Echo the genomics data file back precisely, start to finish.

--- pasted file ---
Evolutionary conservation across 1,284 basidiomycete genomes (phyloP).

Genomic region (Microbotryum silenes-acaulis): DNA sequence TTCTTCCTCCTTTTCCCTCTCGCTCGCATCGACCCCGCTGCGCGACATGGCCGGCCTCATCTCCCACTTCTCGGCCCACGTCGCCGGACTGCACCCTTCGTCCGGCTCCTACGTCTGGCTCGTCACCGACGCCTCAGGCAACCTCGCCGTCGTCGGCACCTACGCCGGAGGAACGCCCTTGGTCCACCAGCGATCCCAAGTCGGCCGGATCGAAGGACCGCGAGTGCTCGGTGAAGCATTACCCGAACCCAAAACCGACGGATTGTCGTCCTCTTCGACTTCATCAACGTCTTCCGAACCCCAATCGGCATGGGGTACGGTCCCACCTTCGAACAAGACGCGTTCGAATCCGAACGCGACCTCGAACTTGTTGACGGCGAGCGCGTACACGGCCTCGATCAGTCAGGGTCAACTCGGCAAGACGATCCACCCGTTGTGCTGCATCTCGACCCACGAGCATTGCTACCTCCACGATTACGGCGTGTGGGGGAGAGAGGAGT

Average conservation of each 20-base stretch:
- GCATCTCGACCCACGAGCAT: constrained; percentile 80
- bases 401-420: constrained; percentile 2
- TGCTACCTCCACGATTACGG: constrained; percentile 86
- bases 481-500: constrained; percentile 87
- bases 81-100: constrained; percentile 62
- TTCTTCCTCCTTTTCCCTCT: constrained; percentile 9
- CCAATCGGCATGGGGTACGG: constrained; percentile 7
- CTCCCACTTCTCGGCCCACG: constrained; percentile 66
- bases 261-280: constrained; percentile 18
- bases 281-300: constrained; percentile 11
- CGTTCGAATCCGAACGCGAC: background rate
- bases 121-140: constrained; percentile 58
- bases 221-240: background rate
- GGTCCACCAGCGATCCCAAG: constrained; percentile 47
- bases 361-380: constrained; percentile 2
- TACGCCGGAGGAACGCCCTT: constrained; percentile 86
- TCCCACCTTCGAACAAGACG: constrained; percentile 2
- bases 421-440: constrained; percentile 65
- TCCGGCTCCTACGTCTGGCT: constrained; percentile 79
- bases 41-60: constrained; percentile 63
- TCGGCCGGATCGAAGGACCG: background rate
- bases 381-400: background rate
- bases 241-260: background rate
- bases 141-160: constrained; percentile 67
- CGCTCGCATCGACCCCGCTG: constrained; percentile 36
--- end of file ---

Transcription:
Evolutionary conservation across 1,284 basidiomycete genomes (phyloP).

Genomic region (Microbotryum silenes-acaulis): DNA sequence TTCTTCCTCCTTTTCCCTCTCGCTCGCATCGACCCCGCTGCGCGACATGGCCGGCCTCATCTCCCACTTCTCGGCCCACGTCGCCGGACTGCACCCTTCGTCCGGCTCCTACGTCTGGCTCGTCACCGACGCCTCAGGCAACCTCGCCGTCGTCGGCACCTACGCCGGAGGAACGCCCTTGGTCCACCAGCGATCCCAAGTCGGCCGGATCGAAGGACCGCGAGTGCTCGGTGAAGCATTACCCGAACCCAAAACCGACGGATTGTCGTCCTCTTCGACTTCATCAACGTCTTCCGAACCCCAATCGGCATGGGGTACGGTCCCACCTTCGAACAAGACGCGTTCGAATCCGAACGCGACCTCGAACTTGTTGACGGCGAGCGCGTACACGGCCTCGATCAGTCAGGGTCAACTCGGCAAGACGATCCACCCGTTGTGCTGCATCTCGACCCACGAGCATTGCTACCTCCACGATTACGGCGTGTGGGGGAGAGAGGAGT

Average conservation of each 20-base stretch:
- GCATCTCGACCCACGAGCAT: constrained; percentile 80
- bases 401-420: constrained; percentile 2
- TGCTACCTCCACGATTACGG: constrained; percentile 86
- bases 481-500: constrained; percentile 87
- bases 81-100: constrained; percentile 62
- TTCTTCCTCCTTTTCCCTCT: constrained; percentile 9
- CCAATCGGCATGGGGTACGG: constrained; percentile 7
- CTCCCACTTCTCGGCCCACG: constrained; percentile 66
- bases 261-280: constrained; percentile 18
- bases 281-300: constrained; percentile 11
- CGTTCGAATCCGAACGCGAC: background rate
- bases 121-140: constrained; percentile 58
- bases 221-240: background rate
- GGTCCACCAGCGATCCCAAG: constrained; percentile 47
- bases 361-380: constrained; percentile 2
- TACGCCGGAGGAACGCCCTT: constrained; percentile 86
- TCCCACCTTCGAACAAGACG: constrained; percentile 2
- bases 421-440: constrained; percentile 65
- TCCGGCTCCTACGTCTGGCT: constrained; percentile 79
- bases 41-60: constrained; percentile 63
- TCGGCCGGATCGAAGGACCG: background rate
- bases 381-400: background rate
- bases 241-260: background rate
- bases 141-160: constrained; percentile 67
- CGCTCGCATCGACCCCGCTG: constrained; percentile 36